The Market Is in a Risk-on Kind of Mood

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Posted: Jun 07, 2016 12:01 AM
The Market Is in a Risk-on Kind of Mood

You would not know it by looking at the indexes each day. You would not know it by watching the nightly news headlines. You probably would not even know it by watching the financial channels.

But, this has quietly transitioned into a “risk-on” market, ever since those FOMC minutes were released a few weeks ago. In those minutes we learned that the FED had turned hawkish once again.

A hawkish fed seems like a very unlikely reason for the market to flip to a risk-on mood once again, but I gave my observations as to why in an article that I wrote for Marketwatch this past week. It just seems that the market was ready for the inevitable rate hikes this time around.

Those hawkish minutes by the FED created big changes in the market. It halted the falling dollar. It halted rising precious metals prices. It brought the meteoric-like move in the emerging markets to a screeching halt.

It also caused the chips to come back on the table in a risk-on type of way. Why didn’t you hear about it on the nightly news? Because you had to dig deep into the individual stocks that make up the broad indexes.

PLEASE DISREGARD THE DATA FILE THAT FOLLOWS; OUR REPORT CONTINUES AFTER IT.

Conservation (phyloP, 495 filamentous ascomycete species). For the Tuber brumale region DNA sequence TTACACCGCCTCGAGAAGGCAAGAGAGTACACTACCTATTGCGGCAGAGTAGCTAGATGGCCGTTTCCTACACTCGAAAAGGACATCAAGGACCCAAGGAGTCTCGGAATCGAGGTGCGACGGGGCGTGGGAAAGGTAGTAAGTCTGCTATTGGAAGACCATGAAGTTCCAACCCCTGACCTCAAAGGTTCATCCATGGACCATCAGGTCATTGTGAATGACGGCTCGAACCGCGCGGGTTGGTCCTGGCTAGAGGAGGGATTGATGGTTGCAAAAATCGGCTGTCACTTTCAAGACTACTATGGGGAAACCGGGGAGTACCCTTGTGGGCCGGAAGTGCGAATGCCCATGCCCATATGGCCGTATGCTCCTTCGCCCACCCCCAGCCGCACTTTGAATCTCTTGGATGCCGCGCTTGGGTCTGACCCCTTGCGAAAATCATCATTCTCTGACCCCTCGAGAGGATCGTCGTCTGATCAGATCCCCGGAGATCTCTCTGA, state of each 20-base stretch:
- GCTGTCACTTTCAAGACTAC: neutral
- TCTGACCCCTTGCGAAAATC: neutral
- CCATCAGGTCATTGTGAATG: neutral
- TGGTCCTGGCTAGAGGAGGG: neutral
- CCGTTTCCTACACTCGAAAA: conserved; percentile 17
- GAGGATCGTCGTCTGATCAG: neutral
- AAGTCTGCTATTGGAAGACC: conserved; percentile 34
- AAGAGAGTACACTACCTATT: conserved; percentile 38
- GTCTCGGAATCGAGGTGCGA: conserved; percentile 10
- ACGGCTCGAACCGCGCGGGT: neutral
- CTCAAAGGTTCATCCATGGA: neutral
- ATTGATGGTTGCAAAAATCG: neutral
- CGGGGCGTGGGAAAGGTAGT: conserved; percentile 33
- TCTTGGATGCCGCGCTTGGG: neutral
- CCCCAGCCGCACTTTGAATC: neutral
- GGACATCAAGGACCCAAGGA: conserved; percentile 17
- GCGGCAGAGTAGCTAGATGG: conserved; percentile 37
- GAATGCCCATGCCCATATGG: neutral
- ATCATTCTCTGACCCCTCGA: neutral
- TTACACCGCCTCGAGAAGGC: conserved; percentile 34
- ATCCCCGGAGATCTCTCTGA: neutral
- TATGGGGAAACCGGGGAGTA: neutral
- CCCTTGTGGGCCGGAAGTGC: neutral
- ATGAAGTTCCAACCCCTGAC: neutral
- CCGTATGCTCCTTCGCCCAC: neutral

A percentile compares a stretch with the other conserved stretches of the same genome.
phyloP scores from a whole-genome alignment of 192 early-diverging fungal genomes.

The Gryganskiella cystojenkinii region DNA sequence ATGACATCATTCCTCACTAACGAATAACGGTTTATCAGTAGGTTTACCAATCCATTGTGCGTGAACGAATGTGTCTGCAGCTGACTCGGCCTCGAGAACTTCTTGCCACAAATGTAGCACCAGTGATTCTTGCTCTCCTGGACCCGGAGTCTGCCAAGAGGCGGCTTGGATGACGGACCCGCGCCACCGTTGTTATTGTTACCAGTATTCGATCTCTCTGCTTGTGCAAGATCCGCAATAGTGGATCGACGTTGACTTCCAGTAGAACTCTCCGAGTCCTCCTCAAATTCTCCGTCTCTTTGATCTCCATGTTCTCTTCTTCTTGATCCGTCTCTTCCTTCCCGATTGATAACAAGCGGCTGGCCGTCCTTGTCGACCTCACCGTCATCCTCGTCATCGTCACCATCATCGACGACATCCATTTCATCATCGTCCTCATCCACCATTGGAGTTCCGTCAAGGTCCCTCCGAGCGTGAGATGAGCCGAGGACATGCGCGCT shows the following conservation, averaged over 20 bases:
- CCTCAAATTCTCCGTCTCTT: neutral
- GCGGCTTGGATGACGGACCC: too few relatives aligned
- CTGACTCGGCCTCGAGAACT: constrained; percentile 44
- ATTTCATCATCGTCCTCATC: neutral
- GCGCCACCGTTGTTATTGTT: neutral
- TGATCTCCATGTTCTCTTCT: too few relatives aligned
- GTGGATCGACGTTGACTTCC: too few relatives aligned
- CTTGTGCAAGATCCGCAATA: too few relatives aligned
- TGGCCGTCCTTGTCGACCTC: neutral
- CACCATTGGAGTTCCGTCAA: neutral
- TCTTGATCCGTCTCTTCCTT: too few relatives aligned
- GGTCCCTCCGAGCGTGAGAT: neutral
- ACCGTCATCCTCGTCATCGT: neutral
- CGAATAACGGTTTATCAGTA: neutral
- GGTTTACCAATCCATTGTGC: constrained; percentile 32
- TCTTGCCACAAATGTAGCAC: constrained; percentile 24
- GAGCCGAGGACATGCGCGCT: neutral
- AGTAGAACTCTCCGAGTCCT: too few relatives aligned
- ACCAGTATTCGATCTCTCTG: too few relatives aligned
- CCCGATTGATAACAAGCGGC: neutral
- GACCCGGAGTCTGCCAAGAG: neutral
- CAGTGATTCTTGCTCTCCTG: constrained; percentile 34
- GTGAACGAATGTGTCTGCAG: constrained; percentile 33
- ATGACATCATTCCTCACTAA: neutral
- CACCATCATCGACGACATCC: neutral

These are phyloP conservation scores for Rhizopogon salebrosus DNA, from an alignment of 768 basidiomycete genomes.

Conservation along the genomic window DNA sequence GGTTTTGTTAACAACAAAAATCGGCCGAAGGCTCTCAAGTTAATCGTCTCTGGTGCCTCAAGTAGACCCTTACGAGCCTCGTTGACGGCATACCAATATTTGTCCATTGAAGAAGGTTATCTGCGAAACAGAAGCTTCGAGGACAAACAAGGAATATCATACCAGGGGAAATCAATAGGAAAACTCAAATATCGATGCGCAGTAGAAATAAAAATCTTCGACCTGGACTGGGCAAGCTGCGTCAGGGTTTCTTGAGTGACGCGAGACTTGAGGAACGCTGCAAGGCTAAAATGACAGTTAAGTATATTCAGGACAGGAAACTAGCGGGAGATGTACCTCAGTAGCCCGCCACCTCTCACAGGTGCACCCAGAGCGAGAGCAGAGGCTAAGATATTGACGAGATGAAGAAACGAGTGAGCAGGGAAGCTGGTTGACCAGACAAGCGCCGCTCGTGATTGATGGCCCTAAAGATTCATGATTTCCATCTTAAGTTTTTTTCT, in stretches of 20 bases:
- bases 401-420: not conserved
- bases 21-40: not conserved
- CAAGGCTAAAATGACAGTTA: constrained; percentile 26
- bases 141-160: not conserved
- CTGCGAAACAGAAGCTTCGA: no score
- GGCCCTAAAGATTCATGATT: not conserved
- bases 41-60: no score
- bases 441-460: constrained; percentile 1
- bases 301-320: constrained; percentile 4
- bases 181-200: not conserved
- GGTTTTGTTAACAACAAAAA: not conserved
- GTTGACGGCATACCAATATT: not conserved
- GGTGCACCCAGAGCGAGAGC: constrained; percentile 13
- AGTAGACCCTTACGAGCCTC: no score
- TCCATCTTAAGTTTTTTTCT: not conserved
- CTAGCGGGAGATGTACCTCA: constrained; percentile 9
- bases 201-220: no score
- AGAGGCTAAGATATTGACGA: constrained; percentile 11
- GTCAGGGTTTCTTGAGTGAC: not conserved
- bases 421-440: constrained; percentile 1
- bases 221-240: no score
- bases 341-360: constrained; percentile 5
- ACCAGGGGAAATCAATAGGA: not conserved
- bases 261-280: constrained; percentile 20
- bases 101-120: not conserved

The S&P 500 was absolutely flat last week, but Broadcom (AVGO) broke out to new all-time highs:

You may not have noticed the huge breakout last Friday unless you owned the stock. I do. In fact it is one of my top five positons at Gunderson Capital Management, and it has been for quite some time. I have mentioned Broadcom, the stock formerly known as Avago many times on my daily national radio show.

I featured the stock once again, back in February of this year. I also wrote an article about last year.

Broadcom is not exactly a defensive, consumer staple. Instead it epitomizes a risk-on type of stock.

Data from Best Stocks Now App

Headquartered in Singapore, Broadcom is now a $63 billion market cap company. Their earnings report last Friday knocked the cover off of the ball. Quarter over quarter, sales grew by an astonishing 26%, while earnings were up a blistering 119%. This type of growth is not easy to find in a large-cap stock.

Yet the shares continue to trade at a steep discount to their expected growth rate! That is right, the forward PE ratio of Broadcom is currently just 13.02. Meanwhile the expected five-year annualized growth of the company is expected to run at a 17.8% clip.